This Is Plato’s Most Powerful Argument Ever

The Cave, the Sun, and the Divided Line Are Metaphors, but this Is His Neutron Bomb

Charles Gray
May 25, 2020 · 7 min read
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Everyone laments the current polarization on political, cultural, and epidemiological issues in America and the world, but since people have different experiences in life, a certain degree of polarization is to be expected. And, it is nothing new.

The questions surrounding what we know in general, and how we know it, have proved to be polarizing since before Plato. Just as there are, broadly speaking, two general approaches to politics represented by the Democrats and the Republicans in this country, there are two general answers to questions concerning what we know and how we know it: Rationalism and empiricism.

Rationalism emphasizes certain innate mental abilities that seem to separate Homo sapiens from essentially all other known species. It posits a category of knowledge that is objective, immutable, and known a priori or before experience. The subject matter of plane geometry or much of mathematics would be examples of this kind of knowledge. We know that a triangle has three sides because of our knowledge of the nature of triangles. We know that 2+2=4 because of our knowledge of the meanings of the constituents of the equation.

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Empiricism, in contrast, emphasizes the role of experience in knowledge. We know things, according to empiricists, because we can see, hear, smell, and touch them. We know that a quarter is larger than a penny because we can set them side by side and observe the respective dimensions.

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There are many nuances and complications to these two positions, but as I am a limited being, I will let these sketches stand.

What Epistemological Team Does Plato Play For?

Plato is the captain of the rationalist team. Some would name Descartes for that role, and he is a great choice, but I will stick with Plato for reasons of seniority.

Anyway, Plato is known chiefly for positing a world of Forms that serves as the perfect template from which the world we walk around in was created. He claims that the Forms are the only proper objects of knowledge. They are uncreated, immutable, indestructible, and perfect; unlike everything we see around us.

Plato writes that our “knowledge” of the objects around us does not qualify as knowledge because it changes with time and point of view. The banana, for instance, that I “know” is green today will be yellow some days hence. So, for Plato, I cannot meaningfully claim that I know that the banana is green. It is only my current opinion.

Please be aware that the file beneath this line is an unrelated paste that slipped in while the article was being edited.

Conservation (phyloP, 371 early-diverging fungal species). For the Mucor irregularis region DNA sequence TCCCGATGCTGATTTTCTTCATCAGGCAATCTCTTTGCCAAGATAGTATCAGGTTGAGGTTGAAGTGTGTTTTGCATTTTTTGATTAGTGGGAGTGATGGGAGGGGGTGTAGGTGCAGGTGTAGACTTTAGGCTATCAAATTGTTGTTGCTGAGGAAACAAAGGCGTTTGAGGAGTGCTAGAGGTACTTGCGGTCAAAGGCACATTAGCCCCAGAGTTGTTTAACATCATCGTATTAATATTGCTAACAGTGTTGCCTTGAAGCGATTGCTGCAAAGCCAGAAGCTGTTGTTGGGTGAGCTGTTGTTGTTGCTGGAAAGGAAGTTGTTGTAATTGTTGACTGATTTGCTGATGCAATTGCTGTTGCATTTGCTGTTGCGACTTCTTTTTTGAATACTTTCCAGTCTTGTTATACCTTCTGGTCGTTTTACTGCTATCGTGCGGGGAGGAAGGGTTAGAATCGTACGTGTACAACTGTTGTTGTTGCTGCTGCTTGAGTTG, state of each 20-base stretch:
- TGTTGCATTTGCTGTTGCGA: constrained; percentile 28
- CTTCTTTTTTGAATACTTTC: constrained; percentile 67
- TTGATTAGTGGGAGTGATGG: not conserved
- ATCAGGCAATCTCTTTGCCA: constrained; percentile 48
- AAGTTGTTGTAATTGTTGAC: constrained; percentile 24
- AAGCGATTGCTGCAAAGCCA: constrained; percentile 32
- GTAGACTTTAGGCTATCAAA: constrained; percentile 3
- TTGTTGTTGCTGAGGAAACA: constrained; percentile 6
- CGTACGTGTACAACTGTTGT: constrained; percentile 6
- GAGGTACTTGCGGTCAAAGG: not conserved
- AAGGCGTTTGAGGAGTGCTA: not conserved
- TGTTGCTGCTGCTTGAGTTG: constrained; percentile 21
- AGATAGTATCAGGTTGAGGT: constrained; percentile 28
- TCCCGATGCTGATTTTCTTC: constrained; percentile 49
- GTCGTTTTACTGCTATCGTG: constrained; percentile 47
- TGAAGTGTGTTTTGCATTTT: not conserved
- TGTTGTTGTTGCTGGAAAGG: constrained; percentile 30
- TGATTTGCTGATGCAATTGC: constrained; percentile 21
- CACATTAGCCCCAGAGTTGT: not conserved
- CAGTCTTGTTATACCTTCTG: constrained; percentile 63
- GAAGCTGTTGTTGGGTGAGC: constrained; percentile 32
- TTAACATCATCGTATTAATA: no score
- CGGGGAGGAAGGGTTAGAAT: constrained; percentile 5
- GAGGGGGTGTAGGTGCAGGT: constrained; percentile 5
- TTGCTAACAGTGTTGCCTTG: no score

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Tastes Great, or Less Filling?

The seemingly fundamental disagreement between the rationalists and the empiricists was already old in Plato’s time, and the dialogue that he wrote about it, Theaetetus, is considered by some to be his greatest work.

The Theatetus has a very long interpolated narrative in which Socrates asks the bright young student, Theaetetus, to define “knowledge.” Theaetetus fails to satisfy Socrates with his first attempt and is invited to make a second. He answers that knowledge is sensation, and the two of them, with Theodorus, Theaetetus’ teacher, are off on a ninety-page discussion of empiricism in which Socrates offers argument after argument to dispute it.

The arguments range from the simply hilarious to some of the most profound modeling of consciousness offered perhaps to this day. I would love to review them all, but I will fast forward to the coup de grace: the neutron bomb as I call it above.

In English, we call this argument the table-turning argument, but its Greek cognomen is the peritrope, and it has applications beyond the empiricist claims that inspired it.

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How Does Socrates Use the Table-Turning Argument?

Socrates tells Theaetetus that the sophist Protagoras has written a book called Truth in which he claims that man is the measure of all things and also that things are as they seem. This book, according to Socrates contains the fullest version of the empiricist theory of knowledge, and he recounts it at length for the edification of Theatetus and Theodorus.